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Digital image: the slide represents the difference of temperature between 13h universal time and 1h universal time on agricultural plots in the Beauce region of France (large differences in yellow). © INRA, Paul BOISSARD

Research for the future of the CAP

Key to understanding: CAP Terminology

The European Union, like most industrialised countries – the United States and Japan, for example – and numerous developing countries, provides support for its agricultural sector.  In the aftermath of World War II, the CAP originated as an instrument for food policy as well as agriculture, to sufficiently develop agricultural production to meet internal demand.

Trends in the amounts of different types of CAP aid. © Commission européenne – DG Agri
Trends in the amounts of different types of CAP aid © Commission européenne – DG Agri

1960-1990: the “original" CAP

The CAP was originally composed of three main instruments: intervention, export subsidies and import tariffs. Intervention guaranteed stable prices to farmers higher than those practiced worldwide (2.5 times higher in the case of grains, for example, in 1987). These guaranteed high prices were an incentive to farmers to produce more. However the animal feed industry progressively moved away from expensive European grains towards other, often imported, raw materials. Surpluses of grains, as well as milk powder, butter and beef purchased by community bodies to maintain prices, gradually accumulated. Exporting these surpluses outside Europe on world markets required export subsidies and created a vicious circle: exported goods brought down prices and increased export subsidies in equal proportion, sending the CAP budget through the roof.  The distorting effects of these subsidies on world markets were vehemently denounced by other countries, as were protectionist measures such as tariffs to limit agricultural imports in Europe.

 1990s: a new logic

In the 1990s, the European Commission launched a reform process which continues today  and has followed a consistent goal: a gradual shift from pricing mechanisms to direct payments.
Through this approach, guaranteed institutional prices have fallen to match world prices and public intervention mechanisms (purchasing, storing and export subsidies) are subject to stricter rules. To alleviate the financial impact of lower institutional prices, farmers receive direct payments. These were initially coupled with a specific category of production – calculated per hectare, head of livestock, or ton of milk, for example. Payments were progressively disassociated from specific agricultural production categories to limit incentives to produce. Known as “decoupling”, this principle was a 2003 reform measure: farmers receive a lump sum payment per holding under the Single Payment Scheme which is independent of production. 2003 reform also established the principle of “cross compliance”: to receive this aid, farmers must comply with certain environmental, health and animal welfare standards (about 20 directives). Farmers can also decide not to produce but must maintain land in “good agricultural and environmental condition”.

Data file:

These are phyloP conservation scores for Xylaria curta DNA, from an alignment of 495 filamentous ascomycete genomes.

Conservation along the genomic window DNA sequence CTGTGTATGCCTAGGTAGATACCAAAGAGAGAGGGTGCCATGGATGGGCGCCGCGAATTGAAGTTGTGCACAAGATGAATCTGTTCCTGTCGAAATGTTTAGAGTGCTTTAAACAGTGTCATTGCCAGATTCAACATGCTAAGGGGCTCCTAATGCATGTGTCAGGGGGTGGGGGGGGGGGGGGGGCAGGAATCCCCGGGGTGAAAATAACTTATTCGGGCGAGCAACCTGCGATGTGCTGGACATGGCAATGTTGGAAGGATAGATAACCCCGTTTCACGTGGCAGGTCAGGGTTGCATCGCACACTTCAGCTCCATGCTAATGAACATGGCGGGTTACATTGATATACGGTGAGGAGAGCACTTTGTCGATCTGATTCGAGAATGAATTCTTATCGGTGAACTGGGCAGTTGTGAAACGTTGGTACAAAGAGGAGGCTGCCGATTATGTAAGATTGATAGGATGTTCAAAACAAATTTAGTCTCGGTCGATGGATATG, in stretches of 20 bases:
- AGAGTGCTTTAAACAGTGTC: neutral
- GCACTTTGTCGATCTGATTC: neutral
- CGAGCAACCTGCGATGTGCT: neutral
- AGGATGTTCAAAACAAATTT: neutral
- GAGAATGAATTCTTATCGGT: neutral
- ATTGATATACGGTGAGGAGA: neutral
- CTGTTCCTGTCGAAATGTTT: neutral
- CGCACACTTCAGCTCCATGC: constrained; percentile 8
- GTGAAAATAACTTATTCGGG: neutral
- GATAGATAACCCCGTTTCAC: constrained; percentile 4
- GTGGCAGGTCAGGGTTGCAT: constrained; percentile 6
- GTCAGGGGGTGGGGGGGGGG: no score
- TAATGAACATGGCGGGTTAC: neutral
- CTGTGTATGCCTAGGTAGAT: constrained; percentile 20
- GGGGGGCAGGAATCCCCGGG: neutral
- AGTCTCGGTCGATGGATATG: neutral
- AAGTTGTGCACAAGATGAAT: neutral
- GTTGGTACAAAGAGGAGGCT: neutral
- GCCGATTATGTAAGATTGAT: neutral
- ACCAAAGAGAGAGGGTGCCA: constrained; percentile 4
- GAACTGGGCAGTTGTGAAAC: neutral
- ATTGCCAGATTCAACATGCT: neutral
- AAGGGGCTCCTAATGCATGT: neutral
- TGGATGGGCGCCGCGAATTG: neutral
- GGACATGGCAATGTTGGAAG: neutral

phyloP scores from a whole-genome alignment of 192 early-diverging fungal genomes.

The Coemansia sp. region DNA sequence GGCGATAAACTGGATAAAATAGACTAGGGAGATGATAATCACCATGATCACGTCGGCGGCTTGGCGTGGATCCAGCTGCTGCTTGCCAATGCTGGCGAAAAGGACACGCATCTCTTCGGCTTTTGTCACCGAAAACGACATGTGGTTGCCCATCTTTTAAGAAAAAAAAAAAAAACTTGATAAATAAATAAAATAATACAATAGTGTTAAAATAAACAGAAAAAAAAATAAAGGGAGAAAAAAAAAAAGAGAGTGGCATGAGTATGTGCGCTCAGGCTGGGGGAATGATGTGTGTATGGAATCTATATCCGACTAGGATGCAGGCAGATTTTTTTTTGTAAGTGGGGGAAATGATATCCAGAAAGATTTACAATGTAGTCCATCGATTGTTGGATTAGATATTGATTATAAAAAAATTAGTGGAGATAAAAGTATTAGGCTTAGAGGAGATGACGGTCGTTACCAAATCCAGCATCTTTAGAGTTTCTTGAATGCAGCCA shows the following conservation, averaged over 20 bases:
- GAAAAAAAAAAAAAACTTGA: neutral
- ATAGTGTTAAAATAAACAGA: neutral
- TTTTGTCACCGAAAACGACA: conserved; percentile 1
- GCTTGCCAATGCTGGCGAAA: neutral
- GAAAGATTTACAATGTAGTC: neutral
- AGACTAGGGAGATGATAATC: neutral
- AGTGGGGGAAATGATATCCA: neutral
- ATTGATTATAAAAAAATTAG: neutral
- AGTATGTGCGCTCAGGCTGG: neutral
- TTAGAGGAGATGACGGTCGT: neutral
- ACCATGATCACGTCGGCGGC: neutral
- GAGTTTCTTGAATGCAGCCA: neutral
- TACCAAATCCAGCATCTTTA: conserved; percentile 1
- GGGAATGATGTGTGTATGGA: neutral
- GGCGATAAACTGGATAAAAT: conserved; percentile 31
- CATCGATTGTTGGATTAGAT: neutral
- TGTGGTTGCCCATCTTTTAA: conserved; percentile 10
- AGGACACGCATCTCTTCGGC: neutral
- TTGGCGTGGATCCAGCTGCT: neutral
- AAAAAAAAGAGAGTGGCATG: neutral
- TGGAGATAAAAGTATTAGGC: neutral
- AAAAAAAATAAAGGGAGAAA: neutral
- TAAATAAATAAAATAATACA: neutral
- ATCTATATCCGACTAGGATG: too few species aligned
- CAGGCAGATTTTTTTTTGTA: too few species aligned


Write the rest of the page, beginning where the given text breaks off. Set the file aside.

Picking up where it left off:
Agenda 2000: environmental concerns

Since 1999, a growing proportion of direct payments (first pillar) have been transferred to a second pillar now focused on three key areas:  competitiveness (risk management and structural adaptation), the environment (pollution control, etc.) and rural development and planning. 2003 reform enhanced the second pillar by allowing an additional transfer of direct aid known as “modulation”.
The CAP has become progressively complex and diversified with the introduction of subsidiarity, a principle which provides Member States leeway in the application of EU regulations, and with the inclusion in 2004 of twelve new Member States with very different agricultural systems.